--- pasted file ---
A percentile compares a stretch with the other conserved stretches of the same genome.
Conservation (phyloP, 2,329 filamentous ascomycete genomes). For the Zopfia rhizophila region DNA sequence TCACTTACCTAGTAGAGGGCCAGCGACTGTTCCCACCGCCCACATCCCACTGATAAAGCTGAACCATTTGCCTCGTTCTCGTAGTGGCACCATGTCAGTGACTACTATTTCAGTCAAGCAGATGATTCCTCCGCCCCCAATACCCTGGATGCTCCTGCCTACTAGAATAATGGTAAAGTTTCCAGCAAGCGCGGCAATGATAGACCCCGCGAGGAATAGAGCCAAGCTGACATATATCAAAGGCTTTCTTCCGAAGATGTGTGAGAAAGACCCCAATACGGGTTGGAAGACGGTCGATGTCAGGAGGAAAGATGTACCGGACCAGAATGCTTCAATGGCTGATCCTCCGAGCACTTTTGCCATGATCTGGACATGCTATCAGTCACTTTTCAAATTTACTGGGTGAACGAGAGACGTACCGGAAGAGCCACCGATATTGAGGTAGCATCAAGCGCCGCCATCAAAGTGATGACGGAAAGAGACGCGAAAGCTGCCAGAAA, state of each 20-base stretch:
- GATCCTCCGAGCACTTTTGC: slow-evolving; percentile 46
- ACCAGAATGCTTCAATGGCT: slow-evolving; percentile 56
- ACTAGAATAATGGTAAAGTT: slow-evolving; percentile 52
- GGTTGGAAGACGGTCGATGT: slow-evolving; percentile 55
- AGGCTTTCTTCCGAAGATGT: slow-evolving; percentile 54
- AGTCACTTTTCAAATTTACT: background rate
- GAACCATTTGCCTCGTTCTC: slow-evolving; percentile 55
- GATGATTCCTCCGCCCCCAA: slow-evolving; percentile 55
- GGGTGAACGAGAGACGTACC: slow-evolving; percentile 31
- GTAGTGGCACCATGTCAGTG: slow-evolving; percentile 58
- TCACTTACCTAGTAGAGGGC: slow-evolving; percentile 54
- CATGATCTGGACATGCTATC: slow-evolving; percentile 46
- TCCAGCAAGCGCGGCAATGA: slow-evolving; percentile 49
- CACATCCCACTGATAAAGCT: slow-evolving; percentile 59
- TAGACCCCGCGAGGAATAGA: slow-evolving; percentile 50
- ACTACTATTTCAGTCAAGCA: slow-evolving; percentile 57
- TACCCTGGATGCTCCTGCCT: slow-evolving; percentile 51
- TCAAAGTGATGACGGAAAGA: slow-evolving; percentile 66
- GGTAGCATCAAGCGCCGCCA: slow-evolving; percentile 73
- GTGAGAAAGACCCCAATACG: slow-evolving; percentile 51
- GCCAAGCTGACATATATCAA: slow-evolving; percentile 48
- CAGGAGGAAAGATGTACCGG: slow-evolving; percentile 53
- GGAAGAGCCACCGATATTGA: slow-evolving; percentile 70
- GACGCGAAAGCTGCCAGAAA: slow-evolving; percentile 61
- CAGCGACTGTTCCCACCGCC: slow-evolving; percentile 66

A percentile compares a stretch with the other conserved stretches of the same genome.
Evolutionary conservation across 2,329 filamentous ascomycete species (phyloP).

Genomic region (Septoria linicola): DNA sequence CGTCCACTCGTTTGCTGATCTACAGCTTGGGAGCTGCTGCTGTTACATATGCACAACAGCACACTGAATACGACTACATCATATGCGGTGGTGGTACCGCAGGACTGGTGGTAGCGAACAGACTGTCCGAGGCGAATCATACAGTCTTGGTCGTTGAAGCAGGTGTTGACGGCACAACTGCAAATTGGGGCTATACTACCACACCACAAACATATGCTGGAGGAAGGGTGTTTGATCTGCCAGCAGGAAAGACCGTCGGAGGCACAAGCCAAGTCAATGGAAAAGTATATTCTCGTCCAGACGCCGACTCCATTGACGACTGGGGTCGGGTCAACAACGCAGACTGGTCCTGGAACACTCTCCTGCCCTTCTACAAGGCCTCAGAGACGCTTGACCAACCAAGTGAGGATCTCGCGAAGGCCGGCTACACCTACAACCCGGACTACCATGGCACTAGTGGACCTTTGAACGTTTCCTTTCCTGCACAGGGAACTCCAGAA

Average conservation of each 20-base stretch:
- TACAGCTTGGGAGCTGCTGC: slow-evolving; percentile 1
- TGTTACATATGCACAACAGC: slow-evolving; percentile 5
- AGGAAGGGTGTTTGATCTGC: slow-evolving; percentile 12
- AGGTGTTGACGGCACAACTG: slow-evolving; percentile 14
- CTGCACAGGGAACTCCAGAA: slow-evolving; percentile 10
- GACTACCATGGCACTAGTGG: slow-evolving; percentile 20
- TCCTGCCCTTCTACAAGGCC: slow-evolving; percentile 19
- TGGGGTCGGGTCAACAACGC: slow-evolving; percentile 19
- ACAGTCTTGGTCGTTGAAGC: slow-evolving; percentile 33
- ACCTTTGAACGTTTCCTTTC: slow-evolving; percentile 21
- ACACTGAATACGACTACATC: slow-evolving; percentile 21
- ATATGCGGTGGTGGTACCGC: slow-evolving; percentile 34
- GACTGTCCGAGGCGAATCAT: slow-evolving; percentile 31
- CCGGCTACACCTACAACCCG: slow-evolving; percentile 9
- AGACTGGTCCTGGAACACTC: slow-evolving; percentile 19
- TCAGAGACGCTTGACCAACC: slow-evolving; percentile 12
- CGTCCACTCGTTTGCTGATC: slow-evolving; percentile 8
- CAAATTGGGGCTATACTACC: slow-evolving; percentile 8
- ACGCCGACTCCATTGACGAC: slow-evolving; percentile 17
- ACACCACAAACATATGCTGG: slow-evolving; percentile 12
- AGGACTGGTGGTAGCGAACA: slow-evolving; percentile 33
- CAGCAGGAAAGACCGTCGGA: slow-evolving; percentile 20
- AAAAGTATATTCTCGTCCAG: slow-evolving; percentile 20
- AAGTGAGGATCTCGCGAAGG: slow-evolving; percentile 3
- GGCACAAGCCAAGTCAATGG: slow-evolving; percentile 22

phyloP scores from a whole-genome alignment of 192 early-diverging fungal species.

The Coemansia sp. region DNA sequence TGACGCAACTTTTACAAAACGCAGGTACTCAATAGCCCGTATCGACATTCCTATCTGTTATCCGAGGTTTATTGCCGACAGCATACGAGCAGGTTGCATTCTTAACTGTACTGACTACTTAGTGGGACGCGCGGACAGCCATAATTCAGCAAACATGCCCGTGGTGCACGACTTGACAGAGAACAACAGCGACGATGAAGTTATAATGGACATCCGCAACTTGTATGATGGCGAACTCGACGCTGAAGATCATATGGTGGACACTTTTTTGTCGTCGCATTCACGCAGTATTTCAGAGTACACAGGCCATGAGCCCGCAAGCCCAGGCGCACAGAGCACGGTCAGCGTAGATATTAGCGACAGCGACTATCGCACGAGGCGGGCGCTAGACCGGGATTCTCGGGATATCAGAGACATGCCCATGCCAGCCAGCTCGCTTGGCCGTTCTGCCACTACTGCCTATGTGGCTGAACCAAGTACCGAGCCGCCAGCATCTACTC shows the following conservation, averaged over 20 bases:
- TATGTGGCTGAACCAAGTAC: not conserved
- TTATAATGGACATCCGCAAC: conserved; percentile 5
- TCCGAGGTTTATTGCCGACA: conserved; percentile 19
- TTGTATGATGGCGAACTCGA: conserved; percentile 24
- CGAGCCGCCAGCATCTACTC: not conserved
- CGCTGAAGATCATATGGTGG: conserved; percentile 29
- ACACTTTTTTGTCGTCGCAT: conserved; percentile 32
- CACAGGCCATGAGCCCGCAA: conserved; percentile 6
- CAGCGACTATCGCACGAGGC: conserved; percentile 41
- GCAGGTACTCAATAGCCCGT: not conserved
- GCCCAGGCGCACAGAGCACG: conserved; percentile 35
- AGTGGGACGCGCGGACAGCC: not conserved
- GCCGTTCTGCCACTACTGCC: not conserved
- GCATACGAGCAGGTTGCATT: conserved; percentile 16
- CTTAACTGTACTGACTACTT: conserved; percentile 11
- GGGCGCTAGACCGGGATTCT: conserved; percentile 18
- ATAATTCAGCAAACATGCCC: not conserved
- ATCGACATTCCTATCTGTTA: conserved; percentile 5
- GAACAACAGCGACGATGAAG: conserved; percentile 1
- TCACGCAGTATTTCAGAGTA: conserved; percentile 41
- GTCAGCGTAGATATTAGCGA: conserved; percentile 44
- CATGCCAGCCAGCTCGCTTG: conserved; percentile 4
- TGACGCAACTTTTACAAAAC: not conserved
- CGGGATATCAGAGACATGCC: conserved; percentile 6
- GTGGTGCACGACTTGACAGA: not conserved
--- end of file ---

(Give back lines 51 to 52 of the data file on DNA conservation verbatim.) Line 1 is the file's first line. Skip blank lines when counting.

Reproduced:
- ACACCACAAACATATGCTGG: slow-evolving; percentile 12
- AGGACTGGTGGTAGCGAACA: slow-evolving; percentile 33